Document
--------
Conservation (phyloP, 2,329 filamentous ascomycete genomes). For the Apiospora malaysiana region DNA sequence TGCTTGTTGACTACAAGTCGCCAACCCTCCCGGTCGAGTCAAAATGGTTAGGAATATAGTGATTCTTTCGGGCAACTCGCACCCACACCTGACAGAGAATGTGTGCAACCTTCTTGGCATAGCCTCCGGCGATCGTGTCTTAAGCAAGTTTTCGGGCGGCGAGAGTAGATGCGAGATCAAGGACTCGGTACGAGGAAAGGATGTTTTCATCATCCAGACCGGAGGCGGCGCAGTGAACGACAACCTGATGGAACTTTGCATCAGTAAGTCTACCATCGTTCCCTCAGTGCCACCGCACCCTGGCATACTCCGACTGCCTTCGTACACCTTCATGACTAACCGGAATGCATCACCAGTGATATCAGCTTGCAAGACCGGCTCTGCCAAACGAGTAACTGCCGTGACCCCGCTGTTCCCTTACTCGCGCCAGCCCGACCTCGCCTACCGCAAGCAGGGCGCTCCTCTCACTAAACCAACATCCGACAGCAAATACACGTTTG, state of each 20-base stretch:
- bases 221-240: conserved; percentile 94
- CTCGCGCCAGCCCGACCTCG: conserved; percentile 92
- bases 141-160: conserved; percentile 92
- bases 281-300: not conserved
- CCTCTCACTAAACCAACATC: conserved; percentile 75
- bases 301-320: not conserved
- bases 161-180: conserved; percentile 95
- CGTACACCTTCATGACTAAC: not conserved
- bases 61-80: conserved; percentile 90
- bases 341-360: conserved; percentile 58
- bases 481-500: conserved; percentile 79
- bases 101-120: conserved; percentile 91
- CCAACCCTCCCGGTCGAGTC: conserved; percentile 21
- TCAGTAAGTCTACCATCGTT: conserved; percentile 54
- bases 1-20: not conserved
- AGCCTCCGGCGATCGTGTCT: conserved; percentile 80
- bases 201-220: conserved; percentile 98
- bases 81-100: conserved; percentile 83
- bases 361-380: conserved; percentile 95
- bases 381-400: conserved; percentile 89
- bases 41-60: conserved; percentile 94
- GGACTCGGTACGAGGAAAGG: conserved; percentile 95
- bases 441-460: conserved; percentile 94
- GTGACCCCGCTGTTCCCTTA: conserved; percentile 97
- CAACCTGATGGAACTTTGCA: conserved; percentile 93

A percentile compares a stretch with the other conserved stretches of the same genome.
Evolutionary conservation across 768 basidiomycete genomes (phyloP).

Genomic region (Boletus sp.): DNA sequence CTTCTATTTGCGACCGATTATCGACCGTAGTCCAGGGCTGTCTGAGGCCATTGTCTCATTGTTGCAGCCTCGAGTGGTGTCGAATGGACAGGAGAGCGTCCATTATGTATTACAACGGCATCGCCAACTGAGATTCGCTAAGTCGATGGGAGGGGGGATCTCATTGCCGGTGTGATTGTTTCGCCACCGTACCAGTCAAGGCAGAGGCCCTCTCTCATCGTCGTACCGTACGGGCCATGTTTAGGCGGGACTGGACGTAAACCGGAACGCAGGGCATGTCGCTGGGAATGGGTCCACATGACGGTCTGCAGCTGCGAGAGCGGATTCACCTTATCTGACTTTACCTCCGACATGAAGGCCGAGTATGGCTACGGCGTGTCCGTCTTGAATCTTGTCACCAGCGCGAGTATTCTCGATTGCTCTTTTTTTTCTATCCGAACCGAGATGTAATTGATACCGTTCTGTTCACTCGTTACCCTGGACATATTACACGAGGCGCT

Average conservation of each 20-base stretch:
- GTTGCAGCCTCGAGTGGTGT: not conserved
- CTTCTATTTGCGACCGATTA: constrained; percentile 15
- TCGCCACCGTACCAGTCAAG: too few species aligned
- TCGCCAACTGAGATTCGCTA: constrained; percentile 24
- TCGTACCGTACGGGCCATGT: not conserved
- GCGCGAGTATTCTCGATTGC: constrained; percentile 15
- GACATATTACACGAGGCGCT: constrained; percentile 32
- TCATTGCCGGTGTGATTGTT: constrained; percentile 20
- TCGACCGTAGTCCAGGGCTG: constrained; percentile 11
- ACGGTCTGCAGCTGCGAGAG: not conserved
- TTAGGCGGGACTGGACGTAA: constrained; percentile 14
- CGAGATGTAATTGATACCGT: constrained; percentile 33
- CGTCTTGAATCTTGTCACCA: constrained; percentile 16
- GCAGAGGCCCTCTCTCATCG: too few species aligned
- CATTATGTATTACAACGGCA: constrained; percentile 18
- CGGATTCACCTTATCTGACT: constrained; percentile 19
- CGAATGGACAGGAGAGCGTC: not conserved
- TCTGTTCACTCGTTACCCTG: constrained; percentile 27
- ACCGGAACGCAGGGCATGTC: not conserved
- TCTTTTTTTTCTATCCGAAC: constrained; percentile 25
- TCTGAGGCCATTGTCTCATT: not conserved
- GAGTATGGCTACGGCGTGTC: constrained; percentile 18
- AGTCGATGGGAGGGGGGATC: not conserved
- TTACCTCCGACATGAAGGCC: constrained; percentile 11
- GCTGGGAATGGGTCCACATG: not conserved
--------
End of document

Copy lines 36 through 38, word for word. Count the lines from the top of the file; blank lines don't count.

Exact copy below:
- GCGCGAGTATTCTCGATTGC: constrained; percentile 15
- GACATATTACACGAGGCGCT: constrained; percentile 32
- TCATTGCCGGTGTGATTGTT: constrained; percentile 20